New Fixed-Dose Subcutaneous Option for HER2+ Breast Cancer - Episode 7

Q&A: Practical Considerations in HER2+ Breast Cancer

September 24, 2020
Mark Pegram, MD, Stanford Women's Cancer Center

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Chau Dang, MD, Memorial Sloan Kettering Westchester

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Joyce O'Shaughnessy, MD, Baylor-Sammons Cancer Center

Mark Pegram, MD: This brings us into our question-and-answer period. The first question I have is actually for you, Dr Dang. Given your experience as the lead author on the weekly paclitaxel plus trastuzumab-pertuzumab paper and how it compared very favorably, both in terms of efficacy as well as a far better safety profile than a docetaxel-based dual-antibody regimen in first-line metastatic HER2 [human epidermal growth factor receptor 2]–positive disease, would you consider using your regimen with the subcutaneous formulation of the dual antibodies with weekly paclitaxel?

Chau Dang, MD: I surely would. We’ve had so much experience with weekly paclitaxel and dual-antibody therapy and really saw virtually no rates of febrile neutropenia. That was a win for us, and it was well tolerated. Certainly, we would. And especially when they’re on the maintenance dual-antibody therapy, we certainly would support it. The answer is yes. We use weekly paclitaxel here much more than docetaxel, so it’s a natural chemotherapy for us.

Mark Pegram, MD: Joyce, you mentioned your experience on the PHranceSCa study and the study design of all the crossover from IV [intravenous] infusion of the dual antibodies over to subcutaneous administration. Was there any difference in reactions after the crossover to the subcutaneous administration, were there any other issues to be aware of, or did any of the studies measure antidrug antibodies, etc? Is there anything else you might be concerned about, theoretically even, by the switch from IV to subcutaneous?

Joyce O’Shaughnessy, MD: No. Thankfully, it was really good, but you’re bringing up an important point because it’s a very practical point in the clinic for our patients who are currently on IV, whether they’re finishing their chemotherapy and going on to maintenance and subcutaneous comes up as an issue. Or they may be in the metastatic setting and you just want to switch, you want to just save the time, save the chair time. That’s why it was so carefully looked at in PHranceSCa, and there just wasn’t anything. There wasn’t any additional toxicity. There are some injection site reactions that you don’t get when you’re using a port-a-cath for your IV dual antibodies. When you do the subcutaneous into the thigh for the 8 minutes, there are some injection site reactions, but they’re grade 1/2, mostly grade 1, at about 20% or so. That would be expected whenever you give it, whether you give it right from the beginning subcutaneous or whether you’re switching. There wasn’t anything. The pharmacokinetics are really no different between the IV and the subcutaneous, so no, there are just no concerns at all that were seen in PHranceSCa.

Mark Pegram, MD: Lastly, I’d just like to find out from both of you, what are you hearing from colleagues about the pricing of this subcutaneous dual-antibody formulation compared with IV? Now we’re in the biosimilar era of trastuzumab, for instance. Do you think this will be cheaper than a biosimilar trastuzumab plus IV originator pertuzumab, for example? What are you hearing from colleagues in industry, or just a gestalt?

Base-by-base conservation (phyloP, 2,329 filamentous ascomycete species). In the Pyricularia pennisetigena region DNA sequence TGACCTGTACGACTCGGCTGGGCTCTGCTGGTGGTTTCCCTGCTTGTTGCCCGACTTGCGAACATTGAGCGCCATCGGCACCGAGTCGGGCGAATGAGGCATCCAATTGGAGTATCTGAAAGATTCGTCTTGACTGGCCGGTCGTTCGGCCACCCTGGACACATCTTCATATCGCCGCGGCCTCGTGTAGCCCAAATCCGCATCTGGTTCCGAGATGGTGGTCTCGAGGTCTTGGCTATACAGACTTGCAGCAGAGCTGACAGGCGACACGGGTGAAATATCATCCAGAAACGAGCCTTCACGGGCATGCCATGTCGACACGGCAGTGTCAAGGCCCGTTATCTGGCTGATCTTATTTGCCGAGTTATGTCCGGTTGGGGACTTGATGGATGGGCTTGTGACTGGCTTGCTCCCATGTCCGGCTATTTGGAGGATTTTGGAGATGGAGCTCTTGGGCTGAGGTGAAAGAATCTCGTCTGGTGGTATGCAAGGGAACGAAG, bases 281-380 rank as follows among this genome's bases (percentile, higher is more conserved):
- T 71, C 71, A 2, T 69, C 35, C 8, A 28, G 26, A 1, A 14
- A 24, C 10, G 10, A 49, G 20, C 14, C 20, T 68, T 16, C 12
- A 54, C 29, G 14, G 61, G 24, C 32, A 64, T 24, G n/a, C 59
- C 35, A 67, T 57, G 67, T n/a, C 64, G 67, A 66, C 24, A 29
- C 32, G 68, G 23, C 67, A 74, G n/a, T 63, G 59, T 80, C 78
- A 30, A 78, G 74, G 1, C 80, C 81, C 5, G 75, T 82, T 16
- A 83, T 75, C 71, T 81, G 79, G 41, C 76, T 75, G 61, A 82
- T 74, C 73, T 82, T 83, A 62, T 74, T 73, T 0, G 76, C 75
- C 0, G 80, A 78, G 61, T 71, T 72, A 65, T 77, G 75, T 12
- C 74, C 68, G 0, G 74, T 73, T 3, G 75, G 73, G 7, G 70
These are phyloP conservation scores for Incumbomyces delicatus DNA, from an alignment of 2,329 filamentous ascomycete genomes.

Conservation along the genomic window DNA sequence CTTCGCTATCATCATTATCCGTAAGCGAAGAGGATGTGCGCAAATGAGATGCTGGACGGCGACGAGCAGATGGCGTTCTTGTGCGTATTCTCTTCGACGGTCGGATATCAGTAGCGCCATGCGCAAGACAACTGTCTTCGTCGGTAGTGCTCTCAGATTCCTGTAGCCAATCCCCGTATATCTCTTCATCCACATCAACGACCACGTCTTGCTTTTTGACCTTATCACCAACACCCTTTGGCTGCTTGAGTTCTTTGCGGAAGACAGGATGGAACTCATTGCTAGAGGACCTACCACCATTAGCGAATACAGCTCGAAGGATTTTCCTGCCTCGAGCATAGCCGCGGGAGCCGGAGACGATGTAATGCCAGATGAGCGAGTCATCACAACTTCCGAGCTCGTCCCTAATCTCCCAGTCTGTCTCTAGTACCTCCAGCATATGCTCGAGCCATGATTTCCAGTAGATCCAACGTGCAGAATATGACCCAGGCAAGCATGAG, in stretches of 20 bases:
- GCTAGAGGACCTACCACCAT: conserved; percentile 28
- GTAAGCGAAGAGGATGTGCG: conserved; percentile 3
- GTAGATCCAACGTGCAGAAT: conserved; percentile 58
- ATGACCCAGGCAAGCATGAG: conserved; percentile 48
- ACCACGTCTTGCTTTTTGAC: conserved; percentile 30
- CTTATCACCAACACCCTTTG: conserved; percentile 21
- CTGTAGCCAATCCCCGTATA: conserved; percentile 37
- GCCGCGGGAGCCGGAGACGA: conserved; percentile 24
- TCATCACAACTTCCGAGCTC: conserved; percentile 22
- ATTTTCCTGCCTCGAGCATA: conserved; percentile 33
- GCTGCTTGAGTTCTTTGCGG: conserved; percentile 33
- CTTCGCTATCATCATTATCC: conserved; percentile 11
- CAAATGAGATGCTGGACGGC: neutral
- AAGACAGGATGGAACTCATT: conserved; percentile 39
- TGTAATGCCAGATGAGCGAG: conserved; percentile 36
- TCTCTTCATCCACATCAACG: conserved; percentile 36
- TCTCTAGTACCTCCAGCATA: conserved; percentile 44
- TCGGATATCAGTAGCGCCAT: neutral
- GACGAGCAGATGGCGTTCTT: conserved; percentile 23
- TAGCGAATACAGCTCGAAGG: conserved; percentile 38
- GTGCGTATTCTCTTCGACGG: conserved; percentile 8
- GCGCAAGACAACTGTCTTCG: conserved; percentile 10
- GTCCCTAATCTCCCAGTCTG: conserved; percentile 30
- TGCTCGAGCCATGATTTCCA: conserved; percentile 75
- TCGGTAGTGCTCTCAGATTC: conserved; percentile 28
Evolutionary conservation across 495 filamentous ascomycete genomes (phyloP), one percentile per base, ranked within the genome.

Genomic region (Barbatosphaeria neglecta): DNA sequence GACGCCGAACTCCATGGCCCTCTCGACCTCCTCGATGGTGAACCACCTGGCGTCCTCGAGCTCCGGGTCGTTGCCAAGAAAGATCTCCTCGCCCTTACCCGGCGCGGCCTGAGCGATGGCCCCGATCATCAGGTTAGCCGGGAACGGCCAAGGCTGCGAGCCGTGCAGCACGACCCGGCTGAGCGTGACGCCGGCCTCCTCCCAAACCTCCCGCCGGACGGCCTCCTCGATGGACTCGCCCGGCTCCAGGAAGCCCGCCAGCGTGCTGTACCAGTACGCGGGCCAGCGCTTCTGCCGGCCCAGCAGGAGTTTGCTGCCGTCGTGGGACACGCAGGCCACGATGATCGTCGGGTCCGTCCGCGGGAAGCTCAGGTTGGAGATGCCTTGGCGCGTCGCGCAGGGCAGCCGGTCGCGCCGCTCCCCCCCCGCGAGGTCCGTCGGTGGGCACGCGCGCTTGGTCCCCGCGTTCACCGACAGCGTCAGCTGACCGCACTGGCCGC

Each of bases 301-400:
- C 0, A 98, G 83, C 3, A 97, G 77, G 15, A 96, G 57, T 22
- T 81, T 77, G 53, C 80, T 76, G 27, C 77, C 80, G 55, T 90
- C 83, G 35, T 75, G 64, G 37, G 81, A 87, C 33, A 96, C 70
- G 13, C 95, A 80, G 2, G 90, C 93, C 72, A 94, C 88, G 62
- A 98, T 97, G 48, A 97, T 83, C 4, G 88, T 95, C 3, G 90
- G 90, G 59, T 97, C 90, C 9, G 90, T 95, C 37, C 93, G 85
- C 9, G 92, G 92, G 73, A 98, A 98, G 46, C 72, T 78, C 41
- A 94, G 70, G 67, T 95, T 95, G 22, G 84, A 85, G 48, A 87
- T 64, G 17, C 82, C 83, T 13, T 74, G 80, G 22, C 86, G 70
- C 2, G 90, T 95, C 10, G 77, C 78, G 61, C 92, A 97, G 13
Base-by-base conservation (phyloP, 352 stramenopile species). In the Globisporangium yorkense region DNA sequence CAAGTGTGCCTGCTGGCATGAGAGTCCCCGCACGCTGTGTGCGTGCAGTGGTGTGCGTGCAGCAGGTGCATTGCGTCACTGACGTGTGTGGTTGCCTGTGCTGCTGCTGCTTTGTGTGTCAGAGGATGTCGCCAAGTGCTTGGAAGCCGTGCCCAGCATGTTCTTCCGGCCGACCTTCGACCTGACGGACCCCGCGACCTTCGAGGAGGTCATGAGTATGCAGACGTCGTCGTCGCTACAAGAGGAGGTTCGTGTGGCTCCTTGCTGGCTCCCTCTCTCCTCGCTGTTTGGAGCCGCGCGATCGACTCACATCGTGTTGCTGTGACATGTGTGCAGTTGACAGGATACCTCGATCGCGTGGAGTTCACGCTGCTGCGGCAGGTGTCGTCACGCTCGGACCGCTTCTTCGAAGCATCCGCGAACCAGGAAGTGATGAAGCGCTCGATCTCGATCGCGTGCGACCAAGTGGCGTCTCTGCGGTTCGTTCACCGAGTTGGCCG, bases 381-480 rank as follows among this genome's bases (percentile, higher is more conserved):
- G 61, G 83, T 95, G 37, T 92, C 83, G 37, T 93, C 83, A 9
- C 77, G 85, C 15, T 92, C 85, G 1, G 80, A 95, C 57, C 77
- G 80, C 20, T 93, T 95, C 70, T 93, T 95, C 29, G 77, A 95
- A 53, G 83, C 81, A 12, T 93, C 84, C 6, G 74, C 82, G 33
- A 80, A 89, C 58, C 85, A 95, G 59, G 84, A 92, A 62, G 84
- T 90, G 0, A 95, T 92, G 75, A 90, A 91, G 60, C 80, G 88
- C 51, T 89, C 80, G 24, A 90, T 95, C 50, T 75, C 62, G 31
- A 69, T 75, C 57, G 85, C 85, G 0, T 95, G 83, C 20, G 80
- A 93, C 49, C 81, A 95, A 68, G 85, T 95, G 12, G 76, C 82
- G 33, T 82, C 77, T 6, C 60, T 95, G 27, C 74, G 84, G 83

Chau Dang, MD: I’ll start out, Mark. I was curious myself. I went to my lead pharmacist to find out the cost is of subcutaneous trastuzumab-pertuzumab vs biosimilar trastuzumab and IV pertuzumab. The cost is very similar. If 1 is cheaper than the other, it’s by just a few dollars. It’s really very similar. I don’t like to discuss cost, but it was nice to see that the subcutaneous combination was not more expensive, and it boils down to saving time for patients and for the chemotherapy suites, that we can take care of more patients. It certainly makes sense to consider subcutaneous trastuzumab-pertuzumab over IV.

Mark Pegram, MD: There’s also the cost of the IV solution sets, all the IV tubing, and the piggyback solutions. Once you factor that in, it may very well be an advantage for the subcutaneous.

Chau Dang, MD: Right.

Mark Pegram, MD: Like you, I predicted that biosimilar trastuzumab plus originator pertuzumab would be the benchmark target for cost considerations. I’m not surprised to hear your experience from your pharmacy. Joyce, do you have anything else to add about the pricing?

Joyce O’Shaughnessy, MD: No. All told, it’s going to be a win in terms of our current savings in the health care system when you put everything together. It’s going to be a favorable thing cost-wise, and then of course that will translate into the patients’ out of pocket as well. Mainly, it’s really the time saved that is quite costly these days in the COVID-19 [coronavirus disease 2019] era and the post–COVID-19 era as well.

Mark Pegram, MD: It seems to me in other areas of medicine even, that sometimes manufacturers expect you to pay for convenience, that it might cost actually more for a more convenient drug administration. In this case, it’s actually looking like it’s coming out a little less or at least a break-even scenario. That’s gratifying and reassuring to hear that you don’t have to pay a premium for that convenience.

In closing, this has been an excellent discussion. I want to thank Dr Dang and Dr O’Shaughnessy for joining me. We hope that you found this information that we’ve presented to be valuable in your clinical practice. Thank you for watching OncLive®NewsNetwork®.

Transcript edited for clarity.